With a bicycle at his disposal, Marcus Hayes will travel to stores in Hillyard, Spokane Valley, or just north of downtown to fill the orders of the residents on “the wall” at Sprague and Browne.
Hayes, 35, who lives on the streets, relies on access to low-cost, high-octane beers, shared by a small group of transients who congregate at the corner near the bus and train depot. But since the state Liquor Control Board agreed last April to the city of Spokane’s request to establish a mandatory alcohol impact area downtown, Hayes has become a willing peddler, feeding his habit by going to stores in outlying areas.
“You hustle all day to pay $2 for a beer and you don’t want the beer to be no good,” Hayes said. “So I get everybody’s order, I ride around, I come back and deliver.”
So far the evidence has been anecdotal to support the idea that the problems associated with public drunkenness are spilling from the downtown core into other areas. As the city attempts to pass a similar ban in the East Central neighborhood that limits the sale of high-octane booze, those problems will increase elsewhere, officials said.
“It’s all tied together,” said Spokane Fire Department Assistant Chief Brian Schaeffer, who said medical calls for alcohol-related incidents are on the rise in other neighborhoods, like Hillyard. In northeast Spokane, emergency crews have had to ask for community detoxification services for more patients than ever before, Schaeffer said.
“That never used to be the case,” Schaeffer said. “It’s getting pretty far north,” and is likely to get worse as chronic inebriants are forced out of the downtown core to obtain fortified beer and wine, which typically has a higher alcohol content, in single servings.
Last year the city passed a mandatory ban on stores selling high-octane beer and wine in single cans and six-packs for off-premise consumption for the downtown area, hoping to push out problems associated with chronic drunks. Those problems moved east, with calls regarding intoxication increasing 80 percent in East Central since the downtown ban was put in place.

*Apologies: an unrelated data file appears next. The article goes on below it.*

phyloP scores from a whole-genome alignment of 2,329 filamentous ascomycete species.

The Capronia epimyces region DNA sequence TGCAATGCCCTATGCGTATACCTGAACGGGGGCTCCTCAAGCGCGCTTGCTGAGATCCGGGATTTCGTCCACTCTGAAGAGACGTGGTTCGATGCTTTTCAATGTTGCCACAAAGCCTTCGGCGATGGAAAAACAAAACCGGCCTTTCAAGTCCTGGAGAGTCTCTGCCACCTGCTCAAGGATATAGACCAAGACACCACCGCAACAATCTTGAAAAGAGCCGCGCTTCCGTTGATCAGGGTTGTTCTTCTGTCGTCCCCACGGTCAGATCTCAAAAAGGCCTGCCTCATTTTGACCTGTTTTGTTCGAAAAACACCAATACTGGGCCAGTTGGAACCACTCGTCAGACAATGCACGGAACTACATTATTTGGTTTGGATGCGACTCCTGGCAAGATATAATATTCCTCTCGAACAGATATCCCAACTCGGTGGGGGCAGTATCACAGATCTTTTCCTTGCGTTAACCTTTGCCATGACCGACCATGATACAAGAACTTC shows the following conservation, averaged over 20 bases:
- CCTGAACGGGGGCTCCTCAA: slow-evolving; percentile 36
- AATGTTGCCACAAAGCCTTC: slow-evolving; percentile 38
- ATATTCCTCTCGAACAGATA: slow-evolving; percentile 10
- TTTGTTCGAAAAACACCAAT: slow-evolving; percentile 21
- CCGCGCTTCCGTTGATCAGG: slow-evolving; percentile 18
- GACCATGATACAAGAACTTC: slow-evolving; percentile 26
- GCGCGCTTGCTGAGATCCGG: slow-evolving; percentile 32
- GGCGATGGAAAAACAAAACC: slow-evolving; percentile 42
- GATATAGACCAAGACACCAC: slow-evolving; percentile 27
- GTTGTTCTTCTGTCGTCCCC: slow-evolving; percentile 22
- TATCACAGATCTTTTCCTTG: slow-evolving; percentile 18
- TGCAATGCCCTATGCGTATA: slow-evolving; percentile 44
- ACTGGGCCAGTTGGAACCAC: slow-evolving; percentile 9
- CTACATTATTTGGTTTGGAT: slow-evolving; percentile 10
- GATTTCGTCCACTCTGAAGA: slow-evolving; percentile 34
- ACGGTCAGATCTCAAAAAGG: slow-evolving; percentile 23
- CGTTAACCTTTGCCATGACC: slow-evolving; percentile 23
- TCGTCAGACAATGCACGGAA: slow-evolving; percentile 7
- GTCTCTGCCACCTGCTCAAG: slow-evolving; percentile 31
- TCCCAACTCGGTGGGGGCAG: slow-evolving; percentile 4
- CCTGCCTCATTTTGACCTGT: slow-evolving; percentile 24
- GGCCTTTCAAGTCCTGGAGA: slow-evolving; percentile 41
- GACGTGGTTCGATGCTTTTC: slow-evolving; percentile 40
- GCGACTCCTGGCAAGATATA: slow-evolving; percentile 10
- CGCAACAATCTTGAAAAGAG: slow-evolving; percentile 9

While calls for service have decreased downtown – Spokane police estimate alcohol-related calls downtown went down 47 percent after the ban – the problems are still apparent, especially for those who live it every day.
And in turn, the same publicly intoxicated individuals are tying up emergency service vehicles, sometimes several times a day.
On Friday, firefighters responded to a report of an unconscious man at “the wall” – a flower bed that borders the train and bus depot on West Sprague Avenue and South Browne Street – within the impact zone. The man, who did not have any identification and was comatose, needed transport by ambulance to a local hospital.
Schaeffer was driving by and saw the man lying on the sidewalk, and said he would likely not have lived if he had gone unnoticed. He had been lying unconscious in his own urine for more than four hours, witnesses said.
Farther east, Marty Christman had been released from the hospital just hours before he was spotted lying face up on some grass along a stretch of East Sprague Avenue, across from Sonnenberg’s Market & Deli.
“People are gonna drink what and where they want,” said Amy Lambert, Christman’s friend, who said those who want cheap alcohol will go wherever they can to get it. She pushed several cans of high-octane Steel Reserve, which contains more than 8 percent alcohol, away from Christman and made him drink some cold water. “If it ain’t here it’s gonna be someplace else.”
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